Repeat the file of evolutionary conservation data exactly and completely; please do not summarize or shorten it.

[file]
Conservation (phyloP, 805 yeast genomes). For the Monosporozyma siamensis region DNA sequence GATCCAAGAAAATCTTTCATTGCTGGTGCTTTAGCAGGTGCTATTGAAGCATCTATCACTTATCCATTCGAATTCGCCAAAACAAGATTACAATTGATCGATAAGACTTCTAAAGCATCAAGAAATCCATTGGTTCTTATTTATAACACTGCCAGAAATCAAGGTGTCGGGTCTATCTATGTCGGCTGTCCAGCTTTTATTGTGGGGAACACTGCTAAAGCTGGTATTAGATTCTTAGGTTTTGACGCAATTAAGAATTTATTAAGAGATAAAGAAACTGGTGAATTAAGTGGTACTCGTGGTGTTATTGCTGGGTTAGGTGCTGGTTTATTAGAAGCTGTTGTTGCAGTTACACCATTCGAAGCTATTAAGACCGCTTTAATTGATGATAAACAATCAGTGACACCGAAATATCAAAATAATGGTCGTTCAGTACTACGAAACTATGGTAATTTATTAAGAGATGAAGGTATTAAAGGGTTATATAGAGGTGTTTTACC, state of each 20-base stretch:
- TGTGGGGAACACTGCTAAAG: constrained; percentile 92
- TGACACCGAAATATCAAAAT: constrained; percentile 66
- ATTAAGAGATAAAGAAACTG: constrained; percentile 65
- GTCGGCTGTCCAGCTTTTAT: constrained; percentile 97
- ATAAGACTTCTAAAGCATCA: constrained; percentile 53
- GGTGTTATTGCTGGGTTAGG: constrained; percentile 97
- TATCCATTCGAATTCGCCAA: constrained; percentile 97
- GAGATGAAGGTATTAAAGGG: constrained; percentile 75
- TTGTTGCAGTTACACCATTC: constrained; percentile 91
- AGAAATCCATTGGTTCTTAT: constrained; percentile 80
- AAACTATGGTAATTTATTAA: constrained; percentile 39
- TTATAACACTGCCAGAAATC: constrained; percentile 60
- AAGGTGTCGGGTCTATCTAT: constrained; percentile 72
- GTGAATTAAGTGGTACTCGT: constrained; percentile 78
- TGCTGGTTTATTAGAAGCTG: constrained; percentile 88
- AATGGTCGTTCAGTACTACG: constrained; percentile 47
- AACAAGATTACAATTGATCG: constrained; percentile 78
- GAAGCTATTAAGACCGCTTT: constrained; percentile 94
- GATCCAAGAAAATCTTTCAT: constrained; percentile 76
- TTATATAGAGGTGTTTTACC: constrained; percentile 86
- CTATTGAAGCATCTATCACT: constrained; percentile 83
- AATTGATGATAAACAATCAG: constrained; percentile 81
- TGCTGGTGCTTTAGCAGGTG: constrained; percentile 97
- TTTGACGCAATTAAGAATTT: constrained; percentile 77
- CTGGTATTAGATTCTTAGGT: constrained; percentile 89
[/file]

Conservation (phyloP, 805 yeast genomes). For the Monosporozyma siamensis region DNA sequence GATCCAAGAAAATCTTTCATTGCTGGTGCTTTAGCAGGTGCTATTGAAGCATCTATCACTTATCCATTCGAATTCGCCAAAACAAGATTACAATTGATCGATAAGACTTCTAAAGCATCAAGAAATCCATTGGTTCTTATTTATAACACTGCCAGAAATCAAGGTGTCGGGTCTATCTATGTCGGCTGTCCAGCTTTTATTGTGGGGAACACTGCTAAAGCTGGTATTAGATTCTTAGGTTTTGACGCAATTAAGAATTTATTAAGAGATAAAGAAACTGGTGAATTAAGTGGTACTCGTGGTGTTATTGCTGGGTTAGGTGCTGGTTTATTAGAAGCTGTTGTTGCAGTTACACCATTCGAAGCTATTAAGACCGCTTTAATTGATGATAAACAATCAGTGACACCGAAATATCAAAATAATGGTCGTTCAGTACTACGAAACTATGGTAATTTATTAAGAGATGAAGGTATTAAAGGGTTATATAGAGGTGTTTTACC, state of each 20-base stretch:
- TGTGGGGAACACTGCTAAAG: constrained; percentile 92
- TGACACCGAAATATCAAAAT: constrained; percentile 66
- ATTAAGAGATAAAGAAACTG: constrained; percentile 65
- GTCGGCTGTCCAGCTTTTAT: constrained; percentile 97
- ATAAGACTTCTAAAGCATCA: constrained; percentile 53
- GGTGTTATTGCTGGGTTAGG: constrained; percentile 97
- TATCCATTCGAATTCGCCAA: constrained; percentile 97
- GAGATGAAGGTATTAAAGGG: constrained; percentile 75
- TTGTTGCAGTTACACCATTC: constrained; percentile 91
- AGAAATCCATTGGTTCTTAT: constrained; percentile 80
- AAACTATGGTAATTTATTAA: constrained; percentile 39
- TTATAACACTGCCAGAAATC: constrained; percentile 60
- AAGGTGTCGGGTCTATCTAT: constrained; percentile 72
- GTGAATTAAGTGGTACTCGT: constrained; percentile 78
- TGCTGGTTTATTAGAAGCTG: constrained; percentile 88
- AATGGTCGTTCAGTACTACG: constrained; percentile 47
- AACAAGATTACAATTGATCG: constrained; percentile 78
- GAAGCTATTAAGACCGCTTT: constrained; percentile 94
- GATCCAAGAAAATCTTTCAT: constrained; percentile 76
- TTATATAGAGGTGTTTTACC: constrained; percentile 86
- CTATTGAAGCATCTATCACT: constrained; percentile 83
- AATTGATGATAAACAATCAG: constrained; percentile 81
- TGCTGGTGCTTTAGCAGGTG: constrained; percentile 97
- TTTGACGCAATTAAGAATTT: constrained; percentile 77
- CTGGTATTAGATTCTTAGGT: constrained; percentile 89